by Heidi Green
July 28, 2012
July, 2012, Massachusetts became the second state to ensure that families in its hospitals and birthing centers would not be inundated with formula marketing bags. But Massachusetts is not alone in its efforts to restrict formula marketing. November, 2011, Laura Sinai, MD filed a resolution—Divesting from Formula Marketing in Pediatric Practice—calling upon the American Academy of Pediatrics (AAP) to “advise pediatricians not to provide formula company gift bags, coupons, and industry-authored handouts to the parents of newborns and infants in office and clinic settings.” During the March, 2012 AAP Annual Leadership Forum, the resolution was “adopted as amended,” but because the non-binding resolution was not among the AAP’s “top 10″ resolutions at that meeting, no further action will be taken. It’s now up to the resolution’s author and sponsors (AAP Section on Breastfeeding and 13 AAP Chapters) to decide how to best achieve their objective.
What is an AAP resolution
Each spring, the leaders of AAP’s chapters, councils, committees, and sections come together to advise the AAP Board of Directors about issues of concern to its members at a meeting known as the Annual Leadership Forum. While any AAP member, chapter, council, committee, or section may submit a resolution for consideration at this meeting (and, for the first time in 2012, through online discussion in advance), only the directors vote on which 10 resolutions warrant their concerted effort in the year ahead.
The “top 10″ are selected from any number of resolutions, and can address a wide variety of topics, including clinical practice, administration, advocacy, and sponsorship. The list of this year’s “top 10″ can be found elsewhere online.
While the text of AAP resolutions is typically found within the “Members Only” section of the organization’s website, Dr. Sinai’s resolutions was added to the organization’s “Breastfeeding Initiatives” web page. As a note there explains, “Resolutions submitted at the Annual Leadership Forum are considered by the AAP Board of Directors, but are advisory and not binding.”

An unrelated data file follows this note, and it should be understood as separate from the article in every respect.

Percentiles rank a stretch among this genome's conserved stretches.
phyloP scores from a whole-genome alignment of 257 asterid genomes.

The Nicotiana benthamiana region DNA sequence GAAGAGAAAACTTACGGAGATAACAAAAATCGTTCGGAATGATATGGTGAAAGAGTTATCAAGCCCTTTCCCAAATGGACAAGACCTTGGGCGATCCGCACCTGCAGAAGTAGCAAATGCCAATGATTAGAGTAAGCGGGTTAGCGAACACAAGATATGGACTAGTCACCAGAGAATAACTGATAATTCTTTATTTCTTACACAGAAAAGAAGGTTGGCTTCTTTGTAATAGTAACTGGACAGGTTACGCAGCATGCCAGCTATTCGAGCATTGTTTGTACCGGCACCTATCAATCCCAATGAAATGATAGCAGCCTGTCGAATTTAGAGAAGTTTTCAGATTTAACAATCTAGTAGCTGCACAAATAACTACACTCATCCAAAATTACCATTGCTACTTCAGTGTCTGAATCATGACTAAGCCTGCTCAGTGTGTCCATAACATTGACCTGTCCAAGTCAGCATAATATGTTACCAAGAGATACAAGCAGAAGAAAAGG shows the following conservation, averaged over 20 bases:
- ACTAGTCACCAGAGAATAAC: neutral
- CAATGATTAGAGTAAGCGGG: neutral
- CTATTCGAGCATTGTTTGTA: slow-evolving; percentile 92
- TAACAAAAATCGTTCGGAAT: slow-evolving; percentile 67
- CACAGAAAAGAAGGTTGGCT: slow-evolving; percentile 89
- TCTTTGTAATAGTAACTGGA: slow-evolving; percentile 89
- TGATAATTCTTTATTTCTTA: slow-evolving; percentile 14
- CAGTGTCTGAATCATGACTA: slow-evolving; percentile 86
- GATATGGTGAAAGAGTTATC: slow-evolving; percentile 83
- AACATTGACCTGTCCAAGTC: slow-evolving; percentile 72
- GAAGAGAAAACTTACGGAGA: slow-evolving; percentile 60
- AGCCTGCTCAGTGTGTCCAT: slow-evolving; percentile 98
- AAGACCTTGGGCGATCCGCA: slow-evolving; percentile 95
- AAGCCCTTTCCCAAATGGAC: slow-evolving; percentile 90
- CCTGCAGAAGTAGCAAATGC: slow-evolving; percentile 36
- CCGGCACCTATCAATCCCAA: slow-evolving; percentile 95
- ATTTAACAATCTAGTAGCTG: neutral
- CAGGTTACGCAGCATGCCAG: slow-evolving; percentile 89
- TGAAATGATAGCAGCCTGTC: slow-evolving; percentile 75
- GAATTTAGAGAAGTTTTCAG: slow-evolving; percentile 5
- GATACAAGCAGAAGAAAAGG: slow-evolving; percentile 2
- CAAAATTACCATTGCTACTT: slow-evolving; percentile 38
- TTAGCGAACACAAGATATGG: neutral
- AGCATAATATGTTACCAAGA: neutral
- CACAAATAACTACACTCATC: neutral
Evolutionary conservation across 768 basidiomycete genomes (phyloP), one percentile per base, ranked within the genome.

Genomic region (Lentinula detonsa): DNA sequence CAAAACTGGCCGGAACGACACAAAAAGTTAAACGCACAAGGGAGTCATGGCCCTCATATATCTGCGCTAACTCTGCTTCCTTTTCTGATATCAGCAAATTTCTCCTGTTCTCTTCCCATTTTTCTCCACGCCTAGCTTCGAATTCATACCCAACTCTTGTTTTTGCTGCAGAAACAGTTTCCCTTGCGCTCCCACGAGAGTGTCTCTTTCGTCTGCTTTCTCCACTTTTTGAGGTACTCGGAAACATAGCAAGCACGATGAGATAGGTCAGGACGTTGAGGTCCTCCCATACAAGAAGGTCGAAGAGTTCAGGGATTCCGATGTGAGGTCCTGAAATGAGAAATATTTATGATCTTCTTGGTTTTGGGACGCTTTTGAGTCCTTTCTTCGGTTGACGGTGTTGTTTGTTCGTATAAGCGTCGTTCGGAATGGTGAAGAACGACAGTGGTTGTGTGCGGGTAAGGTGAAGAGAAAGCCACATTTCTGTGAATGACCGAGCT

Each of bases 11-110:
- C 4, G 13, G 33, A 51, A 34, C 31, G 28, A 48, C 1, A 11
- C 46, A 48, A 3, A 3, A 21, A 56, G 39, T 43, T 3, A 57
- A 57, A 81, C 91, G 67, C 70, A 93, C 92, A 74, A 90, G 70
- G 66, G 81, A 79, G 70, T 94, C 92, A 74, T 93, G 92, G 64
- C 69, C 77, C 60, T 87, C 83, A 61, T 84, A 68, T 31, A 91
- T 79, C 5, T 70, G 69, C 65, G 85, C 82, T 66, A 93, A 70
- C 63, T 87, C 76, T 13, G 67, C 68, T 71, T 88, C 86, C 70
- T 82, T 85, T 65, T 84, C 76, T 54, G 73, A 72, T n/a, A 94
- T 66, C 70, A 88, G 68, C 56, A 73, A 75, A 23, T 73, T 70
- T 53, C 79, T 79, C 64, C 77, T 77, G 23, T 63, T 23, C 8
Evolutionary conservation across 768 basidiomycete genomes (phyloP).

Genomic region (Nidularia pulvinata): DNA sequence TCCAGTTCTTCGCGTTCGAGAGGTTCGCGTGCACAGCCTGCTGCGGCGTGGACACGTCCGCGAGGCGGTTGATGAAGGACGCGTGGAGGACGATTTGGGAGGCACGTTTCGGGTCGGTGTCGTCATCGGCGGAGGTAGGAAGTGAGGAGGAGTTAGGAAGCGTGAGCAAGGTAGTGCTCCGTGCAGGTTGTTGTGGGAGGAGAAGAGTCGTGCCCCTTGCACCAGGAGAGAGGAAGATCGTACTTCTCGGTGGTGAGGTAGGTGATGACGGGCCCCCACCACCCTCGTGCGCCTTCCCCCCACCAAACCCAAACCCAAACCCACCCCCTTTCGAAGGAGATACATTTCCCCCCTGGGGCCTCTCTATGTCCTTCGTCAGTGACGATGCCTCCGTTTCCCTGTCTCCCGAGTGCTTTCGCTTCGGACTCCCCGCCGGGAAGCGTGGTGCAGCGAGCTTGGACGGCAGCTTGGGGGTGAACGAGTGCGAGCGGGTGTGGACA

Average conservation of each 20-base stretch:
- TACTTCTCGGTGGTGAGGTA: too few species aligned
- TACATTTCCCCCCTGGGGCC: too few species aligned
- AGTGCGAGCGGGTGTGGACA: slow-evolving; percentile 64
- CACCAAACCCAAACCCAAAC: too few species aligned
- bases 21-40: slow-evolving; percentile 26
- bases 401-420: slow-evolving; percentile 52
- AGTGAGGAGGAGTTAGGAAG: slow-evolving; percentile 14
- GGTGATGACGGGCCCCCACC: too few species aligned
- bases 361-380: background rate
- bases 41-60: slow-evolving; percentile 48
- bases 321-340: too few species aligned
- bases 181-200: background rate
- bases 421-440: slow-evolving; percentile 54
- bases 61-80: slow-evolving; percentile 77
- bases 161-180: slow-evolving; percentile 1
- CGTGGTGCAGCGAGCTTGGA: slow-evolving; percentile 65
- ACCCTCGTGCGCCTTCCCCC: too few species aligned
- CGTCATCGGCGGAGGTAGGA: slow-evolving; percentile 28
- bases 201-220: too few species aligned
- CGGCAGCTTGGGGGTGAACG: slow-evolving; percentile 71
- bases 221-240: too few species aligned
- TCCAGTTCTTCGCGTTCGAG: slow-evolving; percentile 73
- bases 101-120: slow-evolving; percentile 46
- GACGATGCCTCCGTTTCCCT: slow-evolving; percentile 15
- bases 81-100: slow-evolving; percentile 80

What does this resolution say?
In a brief, but strongly worded statement, the resolution recognizes that “free distribution of commercial materials such as formula samples, diaper bags, formula coupons, and other gifts via commercial infant formula marketing” is an implicit endorsement of formula, and “advise[s] pediatricians not to provide formula company gift bags, coupons, and industry-authored handouts to the parents of newborns and infants in office and clinic settings.”
The resolution also acknowledges the actions of other national organizations—“the Centers for Disease Control and Prevention and the U.S. Surgeon General have stated strongly and clearly that patients must be protected from commercial infant formula marketing,” the physician’s group writes, [and] the “Federal Government Accountability Office (GAO) … American College of Obstetricians and Gynecologists (ACOG), American Public Health Association (APHA), and the AAP all identify distribution of formula company packs as ‘inappropriate in medical environments and recommend against it.’”
The resolution notes research showing that formula samples not only endorse formula feeding but may also lead some parents to believe that pediatricians favor formula feeding over breastfeeding, causing mothers to add formula to their babies’ diets sooner and stop breastfeeding earlier.
Why does it matter?
Public health advocates have been calling for a ban of formula marketing for years, an effort that picked up steam with the launch of the “ban the bags” campaign in 2005. Rhode Island became the first state to enact a ban when its seven hospitals eliminated formula bag distribution in 2011 and Massachusetts’ 49 hospitals followed suit in July 2012.
While the failure of the resolution to make the “top 10″ list is disappointing, it’s submission lends support to the “no free lunch” movement, which aims to remove pharmaceutical company giveaways and freebies of all kinds from health care. With endorsement from several professional organizations, the no free lunch movement aims to “sever [the] bonds [between] the American medical community [and] pharmaceutical companies,” due to “the negative impact pharmaceutical advertising has on human behavior.”
Whether the resolution’s author and sponsors will choose to resubmit the resolution in the hope of making AAP’s 2013 “top 10″ list remains to be seen. Regardless, this is still an important step toward improving the health of mothers, infants, and children nationwide. As noted in the resolution, “not breastfeeding increases the risk of adverse health outcomes in mothers and their infants,” so any action that decreases breastfeeding rates deserves to be scrutinized.
It appears that the American Medical Association (AMA) agrees. With encouragement from the AAP Section on Breastfeeding, the AMA recently amended its Support for Breastfeeding policy by recommending:
This certainly isn’t the last word on the issue of formula marketing. Formula bag distribution still takes place in maternity wards, with nurses giving bags (totes, backpacks etc.) to parents at the time of discharge. While resolutions (when acted upon) can be helpful, real change requires commitment on the part of all concerned including hospitals, birthing centers, nurses and other health care providers, and parents.
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